Hoteliers Turn To Mobile Apps
We just read the below article on Tnooz: The Year In Review – Travelers and Hoteliers Turn to Mobile Apps. We could not agree more.
From marketing to booking to offering concierge services, 2012 was all about mobile technology. Whether for smartphones or tablets, for guests or employees, apps ruled the hotel scene, and the trend shows no sign at all of slowing down. In fact, an estimated $4 billion will be spent on near field communication devices in the coming year alone, according to Tnooz.com.
Last week, Travelport, which provides business services to the travel industry, reported that 87 percent of those aged 35 and under, and 80 percent of those 36-45, owned or planned to purchase a smartphone in the next six months. This increased access to the internet anytime, anywhere, is changing the expectations, demands and behaviors of leisure travelers. Sixty percent of these travelers consider a smartphone to be their ‘personal travel assistant or companion’ enabling interaction to take place at any time. Both groups prefer to access pre-travel information via mobile technology, rather than through traditional devices. This indicates the importance of travel itineraries that can be integrated with other apps, and formats that are easily read on mobile devices.
Earlier this week, we reported that Expedia is seeing 20 percent of its sites’ transactions coming from mobile devices. Right now Expedia has more than 130 mobile websites and its mobile apps are available in more than 200 countries. (Notably, Expedia executives reported growth in same-day hotel booking. In March 2012, 16.6 percent of U.S. Expedia users booked their hotel room within 24 hours of departure, on a mobile device.)
In August, a Starwood survey of business travelers found that smartphones are the most popular device among overnight guests (74 percent), followed by tablets (65 percent), music players (43 percent) and laptops (32 percent). Chinese respondents were the only group to bump laptops out of the top four, in favor of cameras (30 percent).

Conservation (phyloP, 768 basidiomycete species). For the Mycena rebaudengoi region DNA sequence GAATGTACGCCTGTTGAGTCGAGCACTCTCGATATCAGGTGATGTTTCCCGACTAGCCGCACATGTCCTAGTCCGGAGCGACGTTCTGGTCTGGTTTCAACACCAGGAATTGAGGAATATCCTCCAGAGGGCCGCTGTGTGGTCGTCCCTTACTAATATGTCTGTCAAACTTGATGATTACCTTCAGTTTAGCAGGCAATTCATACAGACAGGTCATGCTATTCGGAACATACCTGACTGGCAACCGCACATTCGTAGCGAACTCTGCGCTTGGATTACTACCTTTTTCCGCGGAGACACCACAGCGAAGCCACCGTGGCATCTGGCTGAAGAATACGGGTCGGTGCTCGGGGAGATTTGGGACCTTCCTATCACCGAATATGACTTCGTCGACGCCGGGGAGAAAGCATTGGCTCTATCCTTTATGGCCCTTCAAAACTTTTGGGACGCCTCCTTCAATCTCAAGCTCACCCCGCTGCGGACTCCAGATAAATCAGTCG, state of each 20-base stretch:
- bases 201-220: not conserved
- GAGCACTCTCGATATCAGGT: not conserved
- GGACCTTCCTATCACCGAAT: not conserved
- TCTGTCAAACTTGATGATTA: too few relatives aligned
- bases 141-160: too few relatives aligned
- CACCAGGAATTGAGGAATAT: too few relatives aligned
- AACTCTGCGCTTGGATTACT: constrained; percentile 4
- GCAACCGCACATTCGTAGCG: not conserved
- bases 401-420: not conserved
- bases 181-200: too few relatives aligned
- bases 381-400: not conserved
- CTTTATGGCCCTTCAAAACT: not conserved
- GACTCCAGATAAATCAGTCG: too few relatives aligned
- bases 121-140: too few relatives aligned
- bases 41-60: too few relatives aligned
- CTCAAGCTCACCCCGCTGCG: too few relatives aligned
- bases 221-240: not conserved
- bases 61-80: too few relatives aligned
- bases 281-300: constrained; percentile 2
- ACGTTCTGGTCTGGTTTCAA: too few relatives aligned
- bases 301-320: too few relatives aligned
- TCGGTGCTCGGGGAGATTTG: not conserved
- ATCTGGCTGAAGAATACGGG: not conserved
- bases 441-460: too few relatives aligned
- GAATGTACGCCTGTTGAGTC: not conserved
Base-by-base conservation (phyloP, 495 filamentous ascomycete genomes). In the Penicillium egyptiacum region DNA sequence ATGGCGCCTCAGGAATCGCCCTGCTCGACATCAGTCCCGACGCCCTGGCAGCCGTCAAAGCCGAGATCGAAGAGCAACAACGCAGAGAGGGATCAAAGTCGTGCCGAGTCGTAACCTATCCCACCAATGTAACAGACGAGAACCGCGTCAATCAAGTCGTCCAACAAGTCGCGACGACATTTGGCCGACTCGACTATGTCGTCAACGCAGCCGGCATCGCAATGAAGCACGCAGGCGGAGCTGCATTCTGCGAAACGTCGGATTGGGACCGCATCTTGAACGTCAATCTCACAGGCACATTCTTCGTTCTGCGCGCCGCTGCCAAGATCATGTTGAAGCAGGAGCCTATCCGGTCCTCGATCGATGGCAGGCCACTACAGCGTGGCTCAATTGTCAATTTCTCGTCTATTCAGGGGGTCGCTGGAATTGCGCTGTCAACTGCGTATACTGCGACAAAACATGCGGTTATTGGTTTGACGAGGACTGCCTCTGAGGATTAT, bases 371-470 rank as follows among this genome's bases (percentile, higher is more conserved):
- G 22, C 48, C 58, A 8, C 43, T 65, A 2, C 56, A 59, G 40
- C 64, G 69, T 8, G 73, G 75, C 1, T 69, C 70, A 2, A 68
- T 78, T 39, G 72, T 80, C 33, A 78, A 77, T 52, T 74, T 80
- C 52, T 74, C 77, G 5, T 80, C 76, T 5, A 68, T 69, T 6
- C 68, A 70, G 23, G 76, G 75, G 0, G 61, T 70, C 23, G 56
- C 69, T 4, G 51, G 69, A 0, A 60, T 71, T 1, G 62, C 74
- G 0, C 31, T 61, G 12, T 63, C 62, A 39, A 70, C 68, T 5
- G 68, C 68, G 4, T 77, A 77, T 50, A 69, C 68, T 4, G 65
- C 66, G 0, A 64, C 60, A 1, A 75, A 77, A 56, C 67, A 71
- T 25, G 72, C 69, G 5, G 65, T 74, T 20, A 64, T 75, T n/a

According to UK industry website MeetPie.com, Wi-Fi will become less important with the surge in the 4G telecommunications network, and tablet sales will soar. Speaking at the 8th UK National Association Congress, Ian McAuliffe, director of content and publishing agency, Think Publishing, said: “11 percent of the UK population has a tablet, but it is expected that by this Christmas Day that figure will rise to 30 percent.” Interestingly, 100 percent of the 100 associations Think questioned in a recent survey said that they had online content and email newsletters, but only 19 percent had digital editions and mobile presence.
It would take all day to list all of the new and redesigned apps for hotel guests here—so many have made their debut that one can pick just about any major hotel chain or company and find a mobile app to fit it. Even independent properties are getting in on the action.
But what’s notable are the apps that the hotel employees themselves use to run their business. Hotel Service Pro and SalesPro let hoteliers keep track of all their maintenance and service orders, or of sales and account data, respectively.
Looking ahead, mobile payment systems seem poised to become increasingly common in many businesses, including hotels. It may well be that by the time 2014 rolls around, a smartphone with a good collection of apps (and plenty of memory, of course) may be a necessity for hotel guests and hoteliers alike.